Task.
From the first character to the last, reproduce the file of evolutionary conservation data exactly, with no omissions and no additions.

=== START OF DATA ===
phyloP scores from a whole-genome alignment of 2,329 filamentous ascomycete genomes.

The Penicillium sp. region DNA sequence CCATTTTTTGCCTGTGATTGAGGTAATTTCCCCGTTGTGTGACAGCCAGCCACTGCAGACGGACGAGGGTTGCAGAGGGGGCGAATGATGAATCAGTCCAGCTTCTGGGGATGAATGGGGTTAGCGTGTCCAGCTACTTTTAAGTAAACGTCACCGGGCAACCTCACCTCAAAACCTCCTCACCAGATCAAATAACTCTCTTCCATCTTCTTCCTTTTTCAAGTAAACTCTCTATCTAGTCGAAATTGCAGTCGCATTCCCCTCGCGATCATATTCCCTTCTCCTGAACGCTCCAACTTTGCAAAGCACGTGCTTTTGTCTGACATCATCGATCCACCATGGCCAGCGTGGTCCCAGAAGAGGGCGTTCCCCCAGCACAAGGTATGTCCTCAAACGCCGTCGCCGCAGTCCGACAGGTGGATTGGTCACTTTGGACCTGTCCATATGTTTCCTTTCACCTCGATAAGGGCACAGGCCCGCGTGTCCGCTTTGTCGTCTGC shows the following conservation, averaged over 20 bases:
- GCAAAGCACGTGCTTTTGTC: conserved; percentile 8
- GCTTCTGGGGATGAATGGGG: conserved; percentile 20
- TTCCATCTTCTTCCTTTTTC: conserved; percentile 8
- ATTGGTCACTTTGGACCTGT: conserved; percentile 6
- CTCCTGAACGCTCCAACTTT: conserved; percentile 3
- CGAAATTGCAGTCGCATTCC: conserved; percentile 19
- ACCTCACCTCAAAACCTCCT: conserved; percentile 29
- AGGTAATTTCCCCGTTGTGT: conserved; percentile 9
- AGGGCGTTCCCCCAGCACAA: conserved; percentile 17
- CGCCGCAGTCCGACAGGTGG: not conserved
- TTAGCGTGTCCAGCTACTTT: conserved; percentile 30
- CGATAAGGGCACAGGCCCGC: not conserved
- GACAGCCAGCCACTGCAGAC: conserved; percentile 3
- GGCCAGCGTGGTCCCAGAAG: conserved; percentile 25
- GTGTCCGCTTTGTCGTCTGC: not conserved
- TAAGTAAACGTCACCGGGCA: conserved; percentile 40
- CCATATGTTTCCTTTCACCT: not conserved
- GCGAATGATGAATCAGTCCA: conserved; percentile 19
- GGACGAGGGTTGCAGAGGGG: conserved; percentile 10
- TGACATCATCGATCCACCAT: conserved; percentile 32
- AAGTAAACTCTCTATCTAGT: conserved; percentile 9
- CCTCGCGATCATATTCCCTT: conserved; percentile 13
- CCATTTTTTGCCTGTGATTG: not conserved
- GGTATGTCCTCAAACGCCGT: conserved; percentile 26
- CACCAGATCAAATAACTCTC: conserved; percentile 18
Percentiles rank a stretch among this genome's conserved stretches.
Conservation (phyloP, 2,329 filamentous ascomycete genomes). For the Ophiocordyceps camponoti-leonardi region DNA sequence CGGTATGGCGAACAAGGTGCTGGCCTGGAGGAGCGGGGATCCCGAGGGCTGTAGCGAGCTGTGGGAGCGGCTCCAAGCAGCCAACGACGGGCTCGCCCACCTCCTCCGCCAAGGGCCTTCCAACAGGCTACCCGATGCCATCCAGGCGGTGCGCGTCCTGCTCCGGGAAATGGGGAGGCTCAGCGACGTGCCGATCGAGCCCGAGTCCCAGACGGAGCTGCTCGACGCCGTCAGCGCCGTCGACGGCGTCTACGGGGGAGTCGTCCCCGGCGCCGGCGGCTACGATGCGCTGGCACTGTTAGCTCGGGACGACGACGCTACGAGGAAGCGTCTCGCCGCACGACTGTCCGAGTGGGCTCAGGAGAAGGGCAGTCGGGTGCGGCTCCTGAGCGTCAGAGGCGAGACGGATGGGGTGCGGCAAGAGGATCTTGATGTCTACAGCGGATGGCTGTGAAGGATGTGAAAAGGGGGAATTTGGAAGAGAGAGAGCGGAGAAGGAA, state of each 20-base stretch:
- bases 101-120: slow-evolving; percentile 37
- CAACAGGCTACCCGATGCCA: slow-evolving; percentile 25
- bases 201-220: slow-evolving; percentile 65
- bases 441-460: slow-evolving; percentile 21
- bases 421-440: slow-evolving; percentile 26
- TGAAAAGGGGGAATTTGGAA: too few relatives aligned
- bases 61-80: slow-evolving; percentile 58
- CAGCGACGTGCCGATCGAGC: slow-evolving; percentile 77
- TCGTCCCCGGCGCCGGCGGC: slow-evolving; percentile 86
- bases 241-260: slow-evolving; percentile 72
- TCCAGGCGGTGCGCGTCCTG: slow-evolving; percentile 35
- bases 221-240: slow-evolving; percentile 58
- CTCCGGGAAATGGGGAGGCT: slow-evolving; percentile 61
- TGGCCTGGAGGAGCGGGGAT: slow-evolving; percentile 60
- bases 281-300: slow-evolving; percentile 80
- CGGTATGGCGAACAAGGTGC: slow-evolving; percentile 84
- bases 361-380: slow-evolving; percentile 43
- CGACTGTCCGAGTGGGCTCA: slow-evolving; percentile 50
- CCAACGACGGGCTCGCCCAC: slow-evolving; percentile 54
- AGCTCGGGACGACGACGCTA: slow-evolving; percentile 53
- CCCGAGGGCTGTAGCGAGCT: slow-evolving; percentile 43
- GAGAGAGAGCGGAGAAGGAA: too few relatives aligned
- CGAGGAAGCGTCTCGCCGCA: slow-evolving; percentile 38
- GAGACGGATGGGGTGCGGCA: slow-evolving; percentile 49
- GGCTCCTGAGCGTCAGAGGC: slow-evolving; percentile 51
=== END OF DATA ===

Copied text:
phyloP scores from a whole-genome alignment of 2,329 filamentous ascomycete genomes.

The Penicillium sp. region DNA sequence CCATTTTTTGCCTGTGATTGAGGTAATTTCCCCGTTGTGTGACAGCCAGCCACTGCAGACGGACGAGGGTTGCAGAGGGGGCGAATGATGAATCAGTCCAGCTTCTGGGGATGAATGGGGTTAGCGTGTCCAGCTACTTTTAAGTAAACGTCACCGGGCAACCTCACCTCAAAACCTCCTCACCAGATCAAATAACTCTCTTCCATCTTCTTCCTTTTTCAAGTAAACTCTCTATCTAGTCGAAATTGCAGTCGCATTCCCCTCGCGATCATATTCCCTTCTCCTGAACGCTCCAACTTTGCAAAGCACGTGCTTTTGTCTGACATCATCGATCCACCATGGCCAGCGTGGTCCCAGAAGAGGGCGTTCCCCCAGCACAAGGTATGTCCTCAAACGCCGTCGCCGCAGTCCGACAGGTGGATTGGTCACTTTGGACCTGTCCATATGTTTCCTTTCACCTCGATAAGGGCACAGGCCCGCGTGTCCGCTTTGTCGTCTGC shows the following conservation, averaged over 20 bases:
- GCAAAGCACGTGCTTTTGTC: conserved; percentile 8
- GCTTCTGGGGATGAATGGGG: conserved; percentile 20
- TTCCATCTTCTTCCTTTTTC: conserved; percentile 8
- ATTGGTCACTTTGGACCTGT: conserved; percentile 6
- CTCCTGAACGCTCCAACTTT: conserved; percentile 3
- CGAAATTGCAGTCGCATTCC: conserved; percentile 19
- ACCTCACCTCAAAACCTCCT: conserved; percentile 29
- AGGTAATTTCCCCGTTGTGT: conserved; percentile 9
- AGGGCGTTCCCCCAGCACAA: conserved; percentile 17
- CGCCGCAGTCCGACAGGTGG: not conserved
- TTAGCGTGTCCAGCTACTTT: conserved; percentile 30
- CGATAAGGGCACAGGCCCGC: not conserved
- GACAGCCAGCCACTGCAGAC: conserved; percentile 3
- GGCCAGCGTGGTCCCAGAAG: conserved; percentile 25
- GTGTCCGCTTTGTCGTCTGC: not conserved
- TAAGTAAACGTCACCGGGCA: conserved; percentile 40
- CCATATGTTTCCTTTCACCT: not conserved
- GCGAATGATGAATCAGTCCA: conserved; percentile 19
- GGACGAGGGTTGCAGAGGGG: conserved; percentile 10
- TGACATCATCGATCCACCAT: conserved; percentile 32
- AAGTAAACTCTCTATCTAGT: conserved; percentile 9
- CCTCGCGATCATATTCCCTT: conserved; percentile 13
- CCATTTTTTGCCTGTGATTG: not conserved
- GGTATGTCCTCAAACGCCGT: conserved; percentile 26
- CACCAGATCAAATAACTCTC: conserved; percentile 18
Percentiles rank a stretch among this genome's conserved stretches.
Conservation (phyloP, 2,329 filamentous ascomycete genomes). For the Ophiocordyceps camponoti-leonardi region DNA sequence CGGTATGGCGAACAAGGTGCTGGCCTGGAGGAGCGGGGATCCCGAGGGCTGTAGCGAGCTGTGGGAGCGGCTCCAAGCAGCCAACGACGGGCTCGCCCACCTCCTCCGCCAAGGGCCTTCCAACAGGCTACCCGATGCCATCCAGGCGGTGCGCGTCCTGCTCCGGGAAATGGGGAGGCTCAGCGACGTGCCGATCGAGCCCGAGTCCCAGACGGAGCTGCTCGACGCCGTCAGCGCCGTCGACGGCGTCTACGGGGGAGTCGTCCCCGGCGCCGGCGGCTACGATGCGCTGGCACTGTTAGCTCGGGACGACGACGCTACGAGGAAGCGTCTCGCCGCACGACTGTCCGAGTGGGCTCAGGAGAAGGGCAGTCGGGTGCGGCTCCTGAGCGTCAGAGGCGAGACGGATGGGGTGCGGCAAGAGGATCTTGATGTCTACAGCGGATGGCTGTGAAGGATGTGAAAAGGGGGAATTTGGAAGAGAGAGAGCGGAGAAGGAA, state of each 20-base stretch:
- bases 101-120: slow-evolving; percentile 37
- CAACAGGCTACCCGATGCCA: slow-evolving; percentile 25
- bases 201-220: slow-evolving; percentile 65
- bases 441-460: slow-evolving; percentile 21
- bases 421-440: slow-evolving; percentile 26
- TGAAAAGGGGGAATTTGGAA: too few relatives aligned
- bases 61-80: slow-evolving; percentile 58
- CAGCGACGTGCCGATCGAGC: slow-evolving; percentile 77
- TCGTCCCCGGCGCCGGCGGC: slow-evolving; percentile 86
- bases 241-260: slow-evolving; percentile 72
- TCCAGGCGGTGCGCGTCCTG: slow-evolving; percentile 35
- bases 221-240: slow-evolving; percentile 58
- CTCCGGGAAATGGGGAGGCT: slow-evolving; percentile 61
- TGGCCTGGAGGAGCGGGGAT: slow-evolving; percentile 60
- bases 281-300: slow-evolving; percentile 80
- CGGTATGGCGAACAAGGTGC: slow-evolving; percentile 84
- bases 361-380: slow-evolving; percentile 43
- CGACTGTCCGAGTGGGCTCA: slow-evolving; percentile 50
- CCAACGACGGGCTCGCCCAC: slow-evolving; percentile 54
- AGCTCGGGACGACGACGCTA: slow-evolving; percentile 53
- CCCGAGGGCTGTAGCGAGCT: slow-evolving; percentile 43
- GAGAGAGAGCGGAGAAGGAA: too few relatives aligned
- CGAGGAAGCGTCTCGCCGCA: slow-evolving; percentile 38
- GAGACGGATGGGGTGCGGCA: slow-evolving; percentile 49
- GGCTCCTGAGCGTCAGAGGC: slow-evolving; percentile 51